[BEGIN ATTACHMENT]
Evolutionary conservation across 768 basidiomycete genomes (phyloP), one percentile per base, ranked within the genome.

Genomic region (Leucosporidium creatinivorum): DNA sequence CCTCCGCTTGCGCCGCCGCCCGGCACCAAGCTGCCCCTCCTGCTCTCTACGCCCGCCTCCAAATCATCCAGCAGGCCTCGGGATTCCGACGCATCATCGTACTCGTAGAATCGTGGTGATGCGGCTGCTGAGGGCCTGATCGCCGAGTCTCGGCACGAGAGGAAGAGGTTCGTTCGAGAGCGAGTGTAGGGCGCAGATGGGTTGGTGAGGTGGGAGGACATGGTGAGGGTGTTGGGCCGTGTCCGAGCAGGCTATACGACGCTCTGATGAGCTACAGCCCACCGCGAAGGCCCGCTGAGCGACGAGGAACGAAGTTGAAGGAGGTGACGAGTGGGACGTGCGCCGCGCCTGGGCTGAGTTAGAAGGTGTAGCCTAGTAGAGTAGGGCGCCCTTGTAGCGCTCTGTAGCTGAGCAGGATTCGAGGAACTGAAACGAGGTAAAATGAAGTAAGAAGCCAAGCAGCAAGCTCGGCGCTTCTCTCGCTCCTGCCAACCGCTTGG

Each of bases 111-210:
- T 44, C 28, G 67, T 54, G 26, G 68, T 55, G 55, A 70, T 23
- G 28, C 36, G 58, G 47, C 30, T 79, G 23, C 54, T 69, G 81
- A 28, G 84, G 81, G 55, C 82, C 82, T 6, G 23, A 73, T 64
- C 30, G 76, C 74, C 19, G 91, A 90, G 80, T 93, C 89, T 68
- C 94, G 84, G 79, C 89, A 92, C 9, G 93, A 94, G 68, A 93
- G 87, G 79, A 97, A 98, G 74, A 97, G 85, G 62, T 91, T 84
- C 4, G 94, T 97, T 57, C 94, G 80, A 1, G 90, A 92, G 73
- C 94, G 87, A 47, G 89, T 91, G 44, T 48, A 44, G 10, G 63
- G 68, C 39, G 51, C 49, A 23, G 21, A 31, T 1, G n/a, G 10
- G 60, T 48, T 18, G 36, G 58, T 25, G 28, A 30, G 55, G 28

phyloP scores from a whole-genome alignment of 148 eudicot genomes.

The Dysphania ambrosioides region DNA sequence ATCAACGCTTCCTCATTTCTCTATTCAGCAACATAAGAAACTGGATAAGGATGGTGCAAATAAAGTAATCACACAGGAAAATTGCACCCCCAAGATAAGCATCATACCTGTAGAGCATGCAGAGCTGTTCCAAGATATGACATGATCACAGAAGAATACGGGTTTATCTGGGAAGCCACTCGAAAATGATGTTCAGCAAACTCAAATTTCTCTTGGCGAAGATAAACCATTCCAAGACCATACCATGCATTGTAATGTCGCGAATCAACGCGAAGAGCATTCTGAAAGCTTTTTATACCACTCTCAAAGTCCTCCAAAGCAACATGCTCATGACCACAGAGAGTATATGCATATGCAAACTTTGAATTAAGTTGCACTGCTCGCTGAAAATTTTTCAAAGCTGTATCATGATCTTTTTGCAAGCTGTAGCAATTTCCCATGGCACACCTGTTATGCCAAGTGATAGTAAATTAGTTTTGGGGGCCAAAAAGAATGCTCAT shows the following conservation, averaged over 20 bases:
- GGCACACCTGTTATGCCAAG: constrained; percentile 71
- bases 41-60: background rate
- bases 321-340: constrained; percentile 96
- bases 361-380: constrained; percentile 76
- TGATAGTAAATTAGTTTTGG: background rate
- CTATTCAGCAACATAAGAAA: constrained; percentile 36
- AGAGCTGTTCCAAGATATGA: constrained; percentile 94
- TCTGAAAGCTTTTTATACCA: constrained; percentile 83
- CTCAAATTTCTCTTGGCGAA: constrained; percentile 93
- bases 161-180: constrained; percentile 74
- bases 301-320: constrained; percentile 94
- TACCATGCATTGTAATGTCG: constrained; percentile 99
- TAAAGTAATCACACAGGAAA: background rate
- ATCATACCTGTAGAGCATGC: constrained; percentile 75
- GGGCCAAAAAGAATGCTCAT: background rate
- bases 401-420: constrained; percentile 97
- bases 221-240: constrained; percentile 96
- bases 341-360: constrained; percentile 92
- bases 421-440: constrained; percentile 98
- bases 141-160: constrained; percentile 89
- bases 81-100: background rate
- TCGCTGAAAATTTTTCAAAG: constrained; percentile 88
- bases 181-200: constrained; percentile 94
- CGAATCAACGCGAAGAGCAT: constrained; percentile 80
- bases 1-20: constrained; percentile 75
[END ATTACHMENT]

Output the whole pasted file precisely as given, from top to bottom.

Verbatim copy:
Evolutionary conservation across 768 basidiomycete genomes (phyloP), one percentile per base, ranked within the genome.

Genomic region (Leucosporidium creatinivorum): DNA sequence CCTCCGCTTGCGCCGCCGCCCGGCACCAAGCTGCCCCTCCTGCTCTCTACGCCCGCCTCCAAATCATCCAGCAGGCCTCGGGATTCCGACGCATCATCGTACTCGTAGAATCGTGGTGATGCGGCTGCTGAGGGCCTGATCGCCGAGTCTCGGCACGAGAGGAAGAGGTTCGTTCGAGAGCGAGTGTAGGGCGCAGATGGGTTGGTGAGGTGGGAGGACATGGTGAGGGTGTTGGGCCGTGTCCGAGCAGGCTATACGACGCTCTGATGAGCTACAGCCCACCGCGAAGGCCCGCTGAGCGACGAGGAACGAAGTTGAAGGAGGTGACGAGTGGGACGTGCGCCGCGCCTGGGCTGAGTTAGAAGGTGTAGCCTAGTAGAGTAGGGCGCCCTTGTAGCGCTCTGTAGCTGAGCAGGATTCGAGGAACTGAAACGAGGTAAAATGAAGTAAGAAGCCAAGCAGCAAGCTCGGCGCTTCTCTCGCTCCTGCCAACCGCTTGG

Each of bases 111-210:
- T 44, C 28, G 67, T 54, G 26, G 68, T 55, G 55, A 70, T 23
- G 28, C 36, G 58, G 47, C 30, T 79, G 23, C 54, T 69, G 81
- A 28, G 84, G 81, G 55, C 82, C 82, T 6, G 23, A 73, T 64
- C 30, G 76, C 74, C 19, G 91, A 90, G 80, T 93, C 89, T 68
- C 94, G 84, G 79, C 89, A 92, C 9, G 93, A 94, G 68, A 93
- G 87, G 79, A 97, A 98, G 74, A 97, G 85, G 62, T 91, T 84
- C 4, G 94, T 97, T 57, C 94, G 80, A 1, G 90, A 92, G 73
- C 94, G 87, A 47, G 89, T 91, G 44, T 48, A 44, G 10, G 63
- G 68, C 39, G 51, C 49, A 23, G 21, A 31, T 1, G n/a, G 10
- G 60, T 48, T 18, G 36, G 58, T 25, G 28, A 30, G 55, G 28

phyloP scores from a whole-genome alignment of 148 eudicot genomes.

The Dysphania ambrosioides region DNA sequence ATCAACGCTTCCTCATTTCTCTATTCAGCAACATAAGAAACTGGATAAGGATGGTGCAAATAAAGTAATCACACAGGAAAATTGCACCCCCAAGATAAGCATCATACCTGTAGAGCATGCAGAGCTGTTCCAAGATATGACATGATCACAGAAGAATACGGGTTTATCTGGGAAGCCACTCGAAAATGATGTTCAGCAAACTCAAATTTCTCTTGGCGAAGATAAACCATTCCAAGACCATACCATGCATTGTAATGTCGCGAATCAACGCGAAGAGCATTCTGAAAGCTTTTTATACCACTCTCAAAGTCCTCCAAAGCAACATGCTCATGACCACAGAGAGTATATGCATATGCAAACTTTGAATTAAGTTGCACTGCTCGCTGAAAATTTTTCAAAGCTGTATCATGATCTTTTTGCAAGCTGTAGCAATTTCCCATGGCACACCTGTTATGCCAAGTGATAGTAAATTAGTTTTGGGGGCCAAAAAGAATGCTCAT shows the following conservation, averaged over 20 bases:
- GGCACACCTGTTATGCCAAG: constrained; percentile 71
- bases 41-60: background rate
- bases 321-340: constrained; percentile 96
- bases 361-380: constrained; percentile 76
- TGATAGTAAATTAGTTTTGG: background rate
- CTATTCAGCAACATAAGAAA: constrained; percentile 36
- AGAGCTGTTCCAAGATATGA: constrained; percentile 94
- TCTGAAAGCTTTTTATACCA: constrained; percentile 83
- CTCAAATTTCTCTTGGCGAA: constrained; percentile 93
- bases 161-180: constrained; percentile 74
- bases 301-320: constrained; percentile 94
- TACCATGCATTGTAATGTCG: constrained; percentile 99
- TAAAGTAATCACACAGGAAA: background rate
- ATCATACCTGTAGAGCATGC: constrained; percentile 75
- GGGCCAAAAAGAATGCTCAT: background rate
- bases 401-420: constrained; percentile 97
- bases 221-240: constrained; percentile 96
- bases 341-360: constrained; percentile 92
- bases 421-440: constrained; percentile 98
- bases 141-160: constrained; percentile 89
- bases 81-100: background rate
- TCGCTGAAAATTTTTCAAAG: constrained; percentile 88
- bases 181-200: constrained; percentile 94
- CGAATCAACGCGAAGAGCAT: constrained; percentile 80
- bases 1-20: constrained; percentile 75